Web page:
I recently attended a Content Marketing Institute webinar on the 2014 upcoming content marketing trends. One of the key approaches to content marketing is understand who you are creating content for. It’s not about what you want to write about, it is about what your audience cares about. I thought the webinar was timely and highlighted the importance of knowing your audience.
In the second installment of how to use storytelling in your content marketing I evaluate the importance of defining your audience and keeping organized.
Step Three: Define Your Audience
Now that you have everyone on board to be storytellers, it’s time to define your audience. If you have developed personas for your marketing use those to help develop your stories. If you do not have personas, here is why you need them: Personas help define who will consume the new content you are about to create.
Personas are profiles of your customer. They are a snapshot into what motivates that customer to buy your products or services. Questions to consider when developing personas: what makes the audience engage? Why should they care? What’s in it for them? What do you want the audience to do after reading your story?
Creating personas will take time. You will need to do some interviewing of current clients as well as stakeholders who work directly with them. A great example of how to research your audience is look at job postings in your field. I am currently working in the energy space and was having trouble understanding who works in the energy space. I started looking at job postings to find out who the utilities were trying to employ and use this as the foundation for me to build my personas. It wasn’t perfect, but with the requirements I understood what was needed in their roles which in turn helped me figure out pain points and motivators. I used this as the foundation to build the personas and peppered subject matter interviews to refine the personas.
Step Four: Get Organized
Managing multiple themes and getting your story out in the market will take planning and organization. Editorial calendars will be your new favorite tool in 2014.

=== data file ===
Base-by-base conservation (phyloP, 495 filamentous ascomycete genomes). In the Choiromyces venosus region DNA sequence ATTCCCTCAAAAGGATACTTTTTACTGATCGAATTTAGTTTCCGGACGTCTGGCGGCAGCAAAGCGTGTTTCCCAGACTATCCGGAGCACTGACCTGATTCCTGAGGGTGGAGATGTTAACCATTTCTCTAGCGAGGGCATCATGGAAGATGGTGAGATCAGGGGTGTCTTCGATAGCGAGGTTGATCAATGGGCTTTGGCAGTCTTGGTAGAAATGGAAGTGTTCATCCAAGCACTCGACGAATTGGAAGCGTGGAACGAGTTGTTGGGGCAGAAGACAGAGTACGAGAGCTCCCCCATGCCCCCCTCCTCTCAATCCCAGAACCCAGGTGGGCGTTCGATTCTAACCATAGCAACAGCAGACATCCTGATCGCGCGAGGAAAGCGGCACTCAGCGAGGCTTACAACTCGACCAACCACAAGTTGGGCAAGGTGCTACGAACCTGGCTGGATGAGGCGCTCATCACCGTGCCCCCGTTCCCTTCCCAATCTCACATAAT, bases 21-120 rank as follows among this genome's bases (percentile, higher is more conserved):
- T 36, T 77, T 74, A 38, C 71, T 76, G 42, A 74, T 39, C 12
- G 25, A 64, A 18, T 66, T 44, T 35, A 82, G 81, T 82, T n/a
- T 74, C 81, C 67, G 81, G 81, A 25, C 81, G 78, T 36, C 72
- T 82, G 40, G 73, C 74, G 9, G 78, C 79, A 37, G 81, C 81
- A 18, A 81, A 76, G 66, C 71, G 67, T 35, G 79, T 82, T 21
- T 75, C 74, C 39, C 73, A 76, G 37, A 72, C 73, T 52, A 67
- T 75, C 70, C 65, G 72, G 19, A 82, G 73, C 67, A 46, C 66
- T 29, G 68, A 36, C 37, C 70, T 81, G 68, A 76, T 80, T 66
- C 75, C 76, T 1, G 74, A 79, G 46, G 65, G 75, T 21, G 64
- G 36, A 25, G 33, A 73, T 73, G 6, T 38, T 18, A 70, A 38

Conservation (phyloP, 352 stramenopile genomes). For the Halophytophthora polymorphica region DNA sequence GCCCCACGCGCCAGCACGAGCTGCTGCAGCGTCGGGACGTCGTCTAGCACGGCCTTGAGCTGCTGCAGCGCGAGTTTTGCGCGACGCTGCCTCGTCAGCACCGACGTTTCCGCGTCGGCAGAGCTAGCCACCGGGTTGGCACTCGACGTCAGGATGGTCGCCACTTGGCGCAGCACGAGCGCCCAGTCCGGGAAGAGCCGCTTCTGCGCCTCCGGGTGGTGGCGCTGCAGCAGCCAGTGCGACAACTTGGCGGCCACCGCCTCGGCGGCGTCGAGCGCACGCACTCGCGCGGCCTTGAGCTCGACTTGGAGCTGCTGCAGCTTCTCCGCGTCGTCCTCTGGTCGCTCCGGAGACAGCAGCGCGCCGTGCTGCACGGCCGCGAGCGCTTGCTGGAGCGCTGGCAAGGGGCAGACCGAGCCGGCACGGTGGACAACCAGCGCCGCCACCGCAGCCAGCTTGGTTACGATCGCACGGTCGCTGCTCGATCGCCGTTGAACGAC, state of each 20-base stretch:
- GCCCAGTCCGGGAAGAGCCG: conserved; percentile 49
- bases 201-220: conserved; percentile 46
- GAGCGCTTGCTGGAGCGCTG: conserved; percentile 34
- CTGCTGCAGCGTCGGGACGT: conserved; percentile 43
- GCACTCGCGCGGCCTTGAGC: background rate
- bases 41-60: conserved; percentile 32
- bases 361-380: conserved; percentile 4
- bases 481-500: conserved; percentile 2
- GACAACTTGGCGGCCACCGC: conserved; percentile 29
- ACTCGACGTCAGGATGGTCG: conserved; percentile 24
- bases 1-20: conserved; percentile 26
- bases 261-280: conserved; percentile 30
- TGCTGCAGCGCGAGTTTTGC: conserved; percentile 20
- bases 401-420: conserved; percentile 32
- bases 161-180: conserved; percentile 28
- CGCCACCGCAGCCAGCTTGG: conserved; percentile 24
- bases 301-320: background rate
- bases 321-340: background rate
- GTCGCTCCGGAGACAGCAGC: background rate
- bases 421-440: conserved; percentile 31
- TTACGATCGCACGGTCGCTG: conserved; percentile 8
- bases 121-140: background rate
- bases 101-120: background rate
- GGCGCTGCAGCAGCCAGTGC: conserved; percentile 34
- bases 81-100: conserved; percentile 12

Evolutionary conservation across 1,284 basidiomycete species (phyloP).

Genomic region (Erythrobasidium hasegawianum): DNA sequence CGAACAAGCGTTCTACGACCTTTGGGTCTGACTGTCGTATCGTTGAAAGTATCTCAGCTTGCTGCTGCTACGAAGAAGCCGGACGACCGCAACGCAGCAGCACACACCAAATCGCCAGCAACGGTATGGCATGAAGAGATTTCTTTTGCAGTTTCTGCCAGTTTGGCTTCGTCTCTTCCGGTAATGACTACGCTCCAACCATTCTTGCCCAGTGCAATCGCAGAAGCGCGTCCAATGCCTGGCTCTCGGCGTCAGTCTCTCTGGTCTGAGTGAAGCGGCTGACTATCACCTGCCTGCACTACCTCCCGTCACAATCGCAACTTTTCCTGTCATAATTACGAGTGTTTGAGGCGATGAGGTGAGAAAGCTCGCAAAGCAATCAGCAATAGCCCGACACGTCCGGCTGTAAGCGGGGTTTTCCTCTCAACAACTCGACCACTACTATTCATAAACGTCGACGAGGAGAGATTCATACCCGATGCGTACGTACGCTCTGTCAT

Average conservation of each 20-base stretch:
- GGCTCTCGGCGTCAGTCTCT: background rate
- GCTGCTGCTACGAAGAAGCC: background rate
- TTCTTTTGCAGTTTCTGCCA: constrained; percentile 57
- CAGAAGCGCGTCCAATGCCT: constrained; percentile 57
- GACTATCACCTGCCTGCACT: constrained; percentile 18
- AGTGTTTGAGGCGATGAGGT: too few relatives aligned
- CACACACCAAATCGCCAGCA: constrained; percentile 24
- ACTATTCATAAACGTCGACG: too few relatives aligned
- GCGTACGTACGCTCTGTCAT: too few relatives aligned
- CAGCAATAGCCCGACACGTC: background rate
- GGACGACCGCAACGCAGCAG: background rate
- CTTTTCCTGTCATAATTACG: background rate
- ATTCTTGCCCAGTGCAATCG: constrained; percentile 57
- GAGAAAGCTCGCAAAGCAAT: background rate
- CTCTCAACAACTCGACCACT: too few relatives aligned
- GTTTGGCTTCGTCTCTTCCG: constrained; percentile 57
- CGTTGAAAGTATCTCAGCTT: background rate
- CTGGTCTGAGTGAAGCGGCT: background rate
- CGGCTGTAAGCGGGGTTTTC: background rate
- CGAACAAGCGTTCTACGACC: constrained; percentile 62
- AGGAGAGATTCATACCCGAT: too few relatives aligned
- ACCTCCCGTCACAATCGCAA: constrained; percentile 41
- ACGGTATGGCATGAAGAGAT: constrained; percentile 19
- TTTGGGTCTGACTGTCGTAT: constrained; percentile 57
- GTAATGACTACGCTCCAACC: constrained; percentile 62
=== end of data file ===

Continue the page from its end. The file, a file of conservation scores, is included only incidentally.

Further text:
Editorial calendars helps organizations organize multiple themes, platforms, team members, and manage the process of creation. Pam Dyer, a Social Media Today contributor wrote that editorial calendars should be viewed as a roadmap to ensure your content is optimized to meet your business goals and targets the right audience. It will also provide assurance that your contributors, stakeholders, and distribution channels are working in concert. I love that because as marketers we sometimes neglect the planning and organizing internal resources to create content.
As the Director of Content Marketing, as see my role as the CEO of content. I help plan, but also I make sure all folks contributing understand they are accountable to delivering the content. The editorial calendar is a great tool to work with multiple stakeholders to understand where their content will be distributed and manage deadlines. I would also stress that the editorial calendar is not static, but ever evolving. I am constantly changing themes and distribution of content based on changes of my contributors or marketplace. A great example was my firm’s recent whitepaper on the polar vortex affect the U.S. energy market ability to respond to extreme weather. Based on small changes to timing we were able to capitalize on great earned media opportunities in the national press and trade publications.
Editorial calendars also help me manage the contributors and foresee holes in the plan. It can also be a great source to help you generate ideas for future contributions and repurpose opportunities. Don’t think you can use only one story at a time, you can repurpose several content pieces for different platforms such as social and off line.
Storytelling is not a new concept, but is more challenging to use in today’s noisy marketplace. Marketers who will effectively use realize this technique will take time, planning, and executive buy in. it’s not only about the planning, but also the stories themselves. Do you have a corporate story that will resonate and cut through the noise?